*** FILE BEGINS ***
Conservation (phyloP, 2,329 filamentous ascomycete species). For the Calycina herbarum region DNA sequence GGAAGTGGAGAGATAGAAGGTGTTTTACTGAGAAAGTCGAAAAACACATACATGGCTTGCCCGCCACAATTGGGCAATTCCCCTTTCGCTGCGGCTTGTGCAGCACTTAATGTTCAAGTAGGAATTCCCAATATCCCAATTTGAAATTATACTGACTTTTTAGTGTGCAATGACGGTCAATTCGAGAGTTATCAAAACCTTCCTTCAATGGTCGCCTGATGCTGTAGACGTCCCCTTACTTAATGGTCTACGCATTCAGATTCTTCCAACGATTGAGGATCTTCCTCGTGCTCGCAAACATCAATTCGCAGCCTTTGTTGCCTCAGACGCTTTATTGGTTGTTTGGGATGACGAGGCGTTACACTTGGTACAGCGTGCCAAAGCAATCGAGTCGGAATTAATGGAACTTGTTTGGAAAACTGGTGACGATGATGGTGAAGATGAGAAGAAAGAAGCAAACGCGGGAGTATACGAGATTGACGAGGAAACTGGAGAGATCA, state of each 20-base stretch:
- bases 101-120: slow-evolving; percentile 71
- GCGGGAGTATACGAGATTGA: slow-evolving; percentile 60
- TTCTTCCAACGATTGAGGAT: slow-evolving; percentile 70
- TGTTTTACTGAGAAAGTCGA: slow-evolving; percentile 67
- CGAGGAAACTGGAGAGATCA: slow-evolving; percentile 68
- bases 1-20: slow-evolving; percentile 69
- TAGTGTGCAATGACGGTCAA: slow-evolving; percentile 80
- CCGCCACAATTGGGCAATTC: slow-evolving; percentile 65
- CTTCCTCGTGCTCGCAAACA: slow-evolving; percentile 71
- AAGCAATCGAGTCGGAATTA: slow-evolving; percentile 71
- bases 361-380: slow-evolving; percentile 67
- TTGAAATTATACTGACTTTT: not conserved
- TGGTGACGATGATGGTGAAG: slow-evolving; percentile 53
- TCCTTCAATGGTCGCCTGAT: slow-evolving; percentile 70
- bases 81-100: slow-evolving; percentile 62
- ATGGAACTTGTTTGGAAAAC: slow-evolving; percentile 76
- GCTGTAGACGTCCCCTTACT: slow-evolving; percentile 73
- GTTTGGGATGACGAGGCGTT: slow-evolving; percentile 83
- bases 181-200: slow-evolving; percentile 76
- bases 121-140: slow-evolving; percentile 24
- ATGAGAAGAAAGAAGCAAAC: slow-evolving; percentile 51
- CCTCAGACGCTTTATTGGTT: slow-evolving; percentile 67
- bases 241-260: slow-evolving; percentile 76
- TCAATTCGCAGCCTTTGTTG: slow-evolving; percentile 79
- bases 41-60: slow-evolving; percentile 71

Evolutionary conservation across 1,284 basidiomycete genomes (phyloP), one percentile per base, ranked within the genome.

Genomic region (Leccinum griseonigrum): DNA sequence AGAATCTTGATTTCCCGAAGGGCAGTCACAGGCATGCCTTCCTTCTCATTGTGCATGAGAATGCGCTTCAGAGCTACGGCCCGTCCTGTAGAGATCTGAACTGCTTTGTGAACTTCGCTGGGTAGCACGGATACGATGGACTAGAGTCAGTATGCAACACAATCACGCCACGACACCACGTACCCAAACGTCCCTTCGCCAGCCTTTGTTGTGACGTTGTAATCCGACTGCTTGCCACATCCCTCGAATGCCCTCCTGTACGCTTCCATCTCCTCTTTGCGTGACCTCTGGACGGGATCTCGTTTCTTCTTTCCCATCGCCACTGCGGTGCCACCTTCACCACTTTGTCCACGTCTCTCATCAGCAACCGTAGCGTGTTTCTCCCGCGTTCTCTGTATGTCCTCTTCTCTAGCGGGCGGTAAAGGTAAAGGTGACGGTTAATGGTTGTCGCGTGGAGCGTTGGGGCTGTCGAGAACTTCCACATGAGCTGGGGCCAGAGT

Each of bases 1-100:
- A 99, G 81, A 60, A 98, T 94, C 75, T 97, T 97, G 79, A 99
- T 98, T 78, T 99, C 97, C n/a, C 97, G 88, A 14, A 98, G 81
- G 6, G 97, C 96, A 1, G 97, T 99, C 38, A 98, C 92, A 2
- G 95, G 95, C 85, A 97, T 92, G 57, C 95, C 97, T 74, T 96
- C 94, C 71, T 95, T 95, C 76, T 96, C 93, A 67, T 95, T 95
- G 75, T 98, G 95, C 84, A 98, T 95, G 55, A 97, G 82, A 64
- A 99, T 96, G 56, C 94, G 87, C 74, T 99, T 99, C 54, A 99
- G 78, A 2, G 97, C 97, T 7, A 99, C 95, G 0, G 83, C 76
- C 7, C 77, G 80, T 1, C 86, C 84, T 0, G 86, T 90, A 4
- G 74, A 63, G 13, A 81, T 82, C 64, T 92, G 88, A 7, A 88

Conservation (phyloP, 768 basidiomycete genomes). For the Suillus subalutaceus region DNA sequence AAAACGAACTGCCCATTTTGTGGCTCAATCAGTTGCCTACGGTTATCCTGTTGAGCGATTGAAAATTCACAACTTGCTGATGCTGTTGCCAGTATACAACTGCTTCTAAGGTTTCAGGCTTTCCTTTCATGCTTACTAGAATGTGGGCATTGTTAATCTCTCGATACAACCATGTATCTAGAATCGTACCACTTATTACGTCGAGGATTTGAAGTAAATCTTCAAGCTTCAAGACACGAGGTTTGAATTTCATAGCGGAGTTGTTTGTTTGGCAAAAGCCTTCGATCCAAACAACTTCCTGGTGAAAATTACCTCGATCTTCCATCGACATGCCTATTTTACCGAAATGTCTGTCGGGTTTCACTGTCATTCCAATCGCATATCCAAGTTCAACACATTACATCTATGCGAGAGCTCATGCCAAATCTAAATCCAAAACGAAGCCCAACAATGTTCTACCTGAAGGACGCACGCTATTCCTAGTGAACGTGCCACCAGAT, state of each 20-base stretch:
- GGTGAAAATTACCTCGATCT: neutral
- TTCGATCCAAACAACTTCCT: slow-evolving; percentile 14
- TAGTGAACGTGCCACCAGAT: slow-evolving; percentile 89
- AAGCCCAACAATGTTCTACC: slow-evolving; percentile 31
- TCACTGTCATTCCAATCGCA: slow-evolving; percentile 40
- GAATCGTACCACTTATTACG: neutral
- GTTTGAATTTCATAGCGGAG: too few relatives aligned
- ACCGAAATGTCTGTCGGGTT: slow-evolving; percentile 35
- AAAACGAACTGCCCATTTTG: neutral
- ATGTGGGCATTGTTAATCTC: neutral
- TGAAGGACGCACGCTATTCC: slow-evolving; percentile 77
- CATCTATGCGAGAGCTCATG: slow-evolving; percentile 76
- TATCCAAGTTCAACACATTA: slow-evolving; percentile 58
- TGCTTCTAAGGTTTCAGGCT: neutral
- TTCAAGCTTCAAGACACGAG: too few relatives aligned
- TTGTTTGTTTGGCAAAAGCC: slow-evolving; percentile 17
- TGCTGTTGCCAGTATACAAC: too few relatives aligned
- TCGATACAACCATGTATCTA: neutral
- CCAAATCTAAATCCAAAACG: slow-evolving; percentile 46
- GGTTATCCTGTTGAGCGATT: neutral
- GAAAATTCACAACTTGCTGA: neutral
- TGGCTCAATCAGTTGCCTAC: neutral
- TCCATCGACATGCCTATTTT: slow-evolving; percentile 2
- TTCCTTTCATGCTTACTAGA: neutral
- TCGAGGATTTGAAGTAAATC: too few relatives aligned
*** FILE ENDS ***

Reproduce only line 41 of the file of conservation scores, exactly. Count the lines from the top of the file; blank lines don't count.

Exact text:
- GGTGAAAATTACCTCGATCT: neutral